Tuesday, August 4, 2009


Excerpt from U.S. Coast Guard “Proceedings of the Marine Safety & Security Council” magazine.

Full article by Major Cheryl A. Fensom (U.S. Army, Ret.), Instructional Systems Specialist, Maritime Training Department, U.S. Army Transportation School, available at www.uscg.mil/proceedings/fall2008.

The watercraft field stands out among the Army’s military occupational specialties. Soldiers serving in this field are assigned to deck and engineer duties aboard Army vessels, providing waterborne logistics for military operations worldwide. From combat operations to humanitarian missions, the Army’s maritime field has consistently proven its worth and relevance in today’s operational arena.

Soldier-mariners aboard Army vessels perform the same mission-essential tasks as their U.S. Coast Guard, Navy, and merchant marine counterparts. U.S. Army maritime occupational specialties include:
· watercraft operator,
· seaman,
· leading seaman,
· boatswain,
· mate,
· watercraft engineer,
· engineman,
· senior engineman,
· junior marine engineer,
· assistant engineer.

At the officer level, the school provides instruction for the specialties:
· marine deck officer,
· marine engineering officer for service aboard class A vessels.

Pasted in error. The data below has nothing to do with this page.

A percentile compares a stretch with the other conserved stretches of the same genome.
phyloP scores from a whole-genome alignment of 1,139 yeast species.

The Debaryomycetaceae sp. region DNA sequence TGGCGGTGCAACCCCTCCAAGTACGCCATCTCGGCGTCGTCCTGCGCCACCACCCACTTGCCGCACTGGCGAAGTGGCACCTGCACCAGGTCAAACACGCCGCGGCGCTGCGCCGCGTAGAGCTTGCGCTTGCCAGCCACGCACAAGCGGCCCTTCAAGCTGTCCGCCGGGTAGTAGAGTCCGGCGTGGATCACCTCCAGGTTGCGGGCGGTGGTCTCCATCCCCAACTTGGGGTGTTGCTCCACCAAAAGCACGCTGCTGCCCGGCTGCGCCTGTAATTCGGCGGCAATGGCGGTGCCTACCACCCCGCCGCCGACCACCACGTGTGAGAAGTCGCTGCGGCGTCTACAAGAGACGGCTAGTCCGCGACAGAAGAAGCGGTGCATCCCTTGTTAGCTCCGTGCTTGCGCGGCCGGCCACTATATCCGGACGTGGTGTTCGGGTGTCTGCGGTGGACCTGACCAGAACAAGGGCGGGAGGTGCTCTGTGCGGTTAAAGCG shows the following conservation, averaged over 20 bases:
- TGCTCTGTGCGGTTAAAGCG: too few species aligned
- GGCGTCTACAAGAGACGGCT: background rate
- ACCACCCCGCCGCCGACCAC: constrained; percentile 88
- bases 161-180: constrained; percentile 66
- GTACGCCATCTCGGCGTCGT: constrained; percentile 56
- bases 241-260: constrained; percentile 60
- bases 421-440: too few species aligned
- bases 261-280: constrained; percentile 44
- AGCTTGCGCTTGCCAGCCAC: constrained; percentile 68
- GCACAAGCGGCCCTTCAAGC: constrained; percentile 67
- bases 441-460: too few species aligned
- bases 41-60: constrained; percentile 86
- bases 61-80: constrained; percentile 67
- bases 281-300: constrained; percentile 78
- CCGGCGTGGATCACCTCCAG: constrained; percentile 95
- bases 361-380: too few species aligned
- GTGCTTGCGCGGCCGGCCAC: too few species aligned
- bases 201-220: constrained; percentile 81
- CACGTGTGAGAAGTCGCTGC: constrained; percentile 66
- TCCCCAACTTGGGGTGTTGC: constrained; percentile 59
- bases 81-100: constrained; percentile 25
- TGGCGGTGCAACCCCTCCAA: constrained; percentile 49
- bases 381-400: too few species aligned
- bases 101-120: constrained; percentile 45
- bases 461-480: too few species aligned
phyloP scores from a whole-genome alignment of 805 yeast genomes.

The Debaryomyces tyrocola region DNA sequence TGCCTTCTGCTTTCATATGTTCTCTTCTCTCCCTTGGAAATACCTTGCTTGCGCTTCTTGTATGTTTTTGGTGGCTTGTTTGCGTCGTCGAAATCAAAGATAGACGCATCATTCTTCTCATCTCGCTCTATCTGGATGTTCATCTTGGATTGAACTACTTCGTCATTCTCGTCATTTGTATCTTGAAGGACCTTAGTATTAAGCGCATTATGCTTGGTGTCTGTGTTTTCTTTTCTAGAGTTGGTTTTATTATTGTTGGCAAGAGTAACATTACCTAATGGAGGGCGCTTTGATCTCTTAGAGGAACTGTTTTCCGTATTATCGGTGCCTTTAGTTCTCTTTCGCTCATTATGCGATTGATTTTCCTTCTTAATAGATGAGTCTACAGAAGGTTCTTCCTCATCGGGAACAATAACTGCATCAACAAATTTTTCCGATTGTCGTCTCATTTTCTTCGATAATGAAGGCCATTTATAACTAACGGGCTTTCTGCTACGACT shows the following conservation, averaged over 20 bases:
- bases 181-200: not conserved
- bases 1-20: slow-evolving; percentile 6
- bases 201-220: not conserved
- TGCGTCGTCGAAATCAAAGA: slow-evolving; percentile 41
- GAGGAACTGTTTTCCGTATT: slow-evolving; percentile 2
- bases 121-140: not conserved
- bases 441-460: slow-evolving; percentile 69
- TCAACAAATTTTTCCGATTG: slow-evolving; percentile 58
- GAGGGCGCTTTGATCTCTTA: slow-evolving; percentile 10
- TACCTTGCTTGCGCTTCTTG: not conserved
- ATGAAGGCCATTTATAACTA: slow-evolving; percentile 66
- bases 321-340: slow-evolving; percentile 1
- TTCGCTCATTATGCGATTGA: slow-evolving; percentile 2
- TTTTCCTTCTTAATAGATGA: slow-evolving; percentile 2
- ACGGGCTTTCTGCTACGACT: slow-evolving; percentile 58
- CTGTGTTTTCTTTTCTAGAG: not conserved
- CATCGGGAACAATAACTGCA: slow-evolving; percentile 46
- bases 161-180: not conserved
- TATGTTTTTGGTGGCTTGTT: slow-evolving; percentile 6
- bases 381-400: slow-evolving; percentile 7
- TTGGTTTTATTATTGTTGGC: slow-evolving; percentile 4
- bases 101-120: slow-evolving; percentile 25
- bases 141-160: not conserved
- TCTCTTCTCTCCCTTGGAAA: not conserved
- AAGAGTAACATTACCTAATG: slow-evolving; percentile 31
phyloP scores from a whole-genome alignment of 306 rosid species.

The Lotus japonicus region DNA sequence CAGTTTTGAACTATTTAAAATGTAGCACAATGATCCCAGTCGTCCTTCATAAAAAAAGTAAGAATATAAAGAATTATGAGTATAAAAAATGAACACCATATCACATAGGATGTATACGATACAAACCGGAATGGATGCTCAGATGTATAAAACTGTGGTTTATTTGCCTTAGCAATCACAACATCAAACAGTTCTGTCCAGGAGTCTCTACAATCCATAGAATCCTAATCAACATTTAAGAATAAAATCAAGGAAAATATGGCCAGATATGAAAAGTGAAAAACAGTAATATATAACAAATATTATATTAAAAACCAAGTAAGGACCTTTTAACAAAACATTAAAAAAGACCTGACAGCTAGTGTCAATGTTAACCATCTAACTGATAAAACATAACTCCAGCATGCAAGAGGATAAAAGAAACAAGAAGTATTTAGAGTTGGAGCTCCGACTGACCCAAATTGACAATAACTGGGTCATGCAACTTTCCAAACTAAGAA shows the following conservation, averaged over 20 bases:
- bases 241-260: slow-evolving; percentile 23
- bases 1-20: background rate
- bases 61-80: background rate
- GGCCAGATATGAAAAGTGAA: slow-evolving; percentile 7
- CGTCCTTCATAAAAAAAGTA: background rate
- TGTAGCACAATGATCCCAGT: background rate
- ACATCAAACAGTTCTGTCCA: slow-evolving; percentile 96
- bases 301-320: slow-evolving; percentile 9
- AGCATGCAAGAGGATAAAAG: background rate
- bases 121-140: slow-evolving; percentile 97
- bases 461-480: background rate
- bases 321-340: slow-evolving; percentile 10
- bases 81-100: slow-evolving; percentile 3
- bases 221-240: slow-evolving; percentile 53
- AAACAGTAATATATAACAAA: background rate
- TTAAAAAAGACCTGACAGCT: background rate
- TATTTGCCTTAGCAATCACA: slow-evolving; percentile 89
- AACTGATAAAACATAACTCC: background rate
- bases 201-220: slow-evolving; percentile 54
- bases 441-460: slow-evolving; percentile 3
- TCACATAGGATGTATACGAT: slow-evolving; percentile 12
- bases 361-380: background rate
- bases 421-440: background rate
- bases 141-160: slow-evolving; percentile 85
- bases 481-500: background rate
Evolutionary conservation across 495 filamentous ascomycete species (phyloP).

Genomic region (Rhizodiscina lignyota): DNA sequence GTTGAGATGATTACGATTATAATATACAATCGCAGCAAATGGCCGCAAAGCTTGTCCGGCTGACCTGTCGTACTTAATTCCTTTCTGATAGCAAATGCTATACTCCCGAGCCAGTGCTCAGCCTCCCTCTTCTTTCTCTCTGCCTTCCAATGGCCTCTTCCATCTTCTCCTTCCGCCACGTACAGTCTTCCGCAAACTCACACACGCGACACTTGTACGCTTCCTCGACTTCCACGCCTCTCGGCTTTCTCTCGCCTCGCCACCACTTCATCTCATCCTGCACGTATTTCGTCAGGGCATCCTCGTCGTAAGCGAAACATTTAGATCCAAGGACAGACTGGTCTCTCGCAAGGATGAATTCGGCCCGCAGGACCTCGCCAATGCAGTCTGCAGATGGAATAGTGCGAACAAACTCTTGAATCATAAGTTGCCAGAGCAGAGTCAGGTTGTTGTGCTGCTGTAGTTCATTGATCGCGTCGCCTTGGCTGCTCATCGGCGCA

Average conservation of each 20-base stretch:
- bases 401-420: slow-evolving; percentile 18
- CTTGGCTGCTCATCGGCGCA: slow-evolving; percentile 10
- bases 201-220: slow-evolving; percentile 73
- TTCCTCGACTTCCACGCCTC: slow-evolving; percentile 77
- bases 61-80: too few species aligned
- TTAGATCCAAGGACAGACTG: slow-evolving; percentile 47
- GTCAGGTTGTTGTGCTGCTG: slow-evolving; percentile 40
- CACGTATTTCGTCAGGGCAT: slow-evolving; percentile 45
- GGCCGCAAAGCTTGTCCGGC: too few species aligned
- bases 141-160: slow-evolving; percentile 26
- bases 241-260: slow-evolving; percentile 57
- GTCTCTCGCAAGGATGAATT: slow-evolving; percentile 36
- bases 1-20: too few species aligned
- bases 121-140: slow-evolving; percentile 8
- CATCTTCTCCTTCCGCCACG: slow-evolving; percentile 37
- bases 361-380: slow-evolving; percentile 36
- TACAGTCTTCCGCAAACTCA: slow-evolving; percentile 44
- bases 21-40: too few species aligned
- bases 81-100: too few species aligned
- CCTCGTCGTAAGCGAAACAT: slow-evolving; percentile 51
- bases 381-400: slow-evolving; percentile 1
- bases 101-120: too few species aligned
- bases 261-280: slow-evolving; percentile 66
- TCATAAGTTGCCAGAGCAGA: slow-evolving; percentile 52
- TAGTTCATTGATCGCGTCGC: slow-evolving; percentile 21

The maritime training campus, located at Fort Eustis, Va., provides this training through coursework, hands-on opportunities, and simulations. Simulated vessels include:
· landing craft utility,
· logistic support vessel,
· large tug.

NMC-approved Courses
Courses are designed to meet the National Maritime Center’s (NMC) guidelines for qualifying training. NMC also granted licensing equivalency for the rating forming part of navigational watch, rating forming part of engineering watch, able seaman with lifeboatman limited, qualified member of the engine department, and first aid and CPR.

Certification and Licensing
All Army mariners must obtain and maintain certification equivalent to their grade and position. Once Army mariners meet the training standard, physical requirements, and pass a test, they are issued marine certificates valid for five years from date of issue. Mariners have a six-month window in which they must recertify by taking an exam for their skill level.

With continued command emphasis within the U.S. Army Transportation School to capitalize on the commonality of the different maritime agencies, soldier-mariners will continue to benefit from a seamless transition from Army maritime training to universally recognized merchant mariner’s credentials.

About the author:
Major (Ret.) Cheryl Fensom served in the U.S. Army as a transportation officer and is currently an instructional systems specialist at the maritime training campus at Fort Eustis, Va. She spearheads the educational programs for Army mariners.

For more information:
U.S. Army Transportation School
705 Read Street
Ft. Eustis, VA 23604

Full article and 124-page “Focus on the Mariner” edition of USCG Proceedings is available at www.uscg.mil/proceedings/fall2008. Subscribe online at www.uscg.mil/proceedings.

Direct requests for print copies of this edition to: HQS-DG-NMCProceedings@uscg.mil.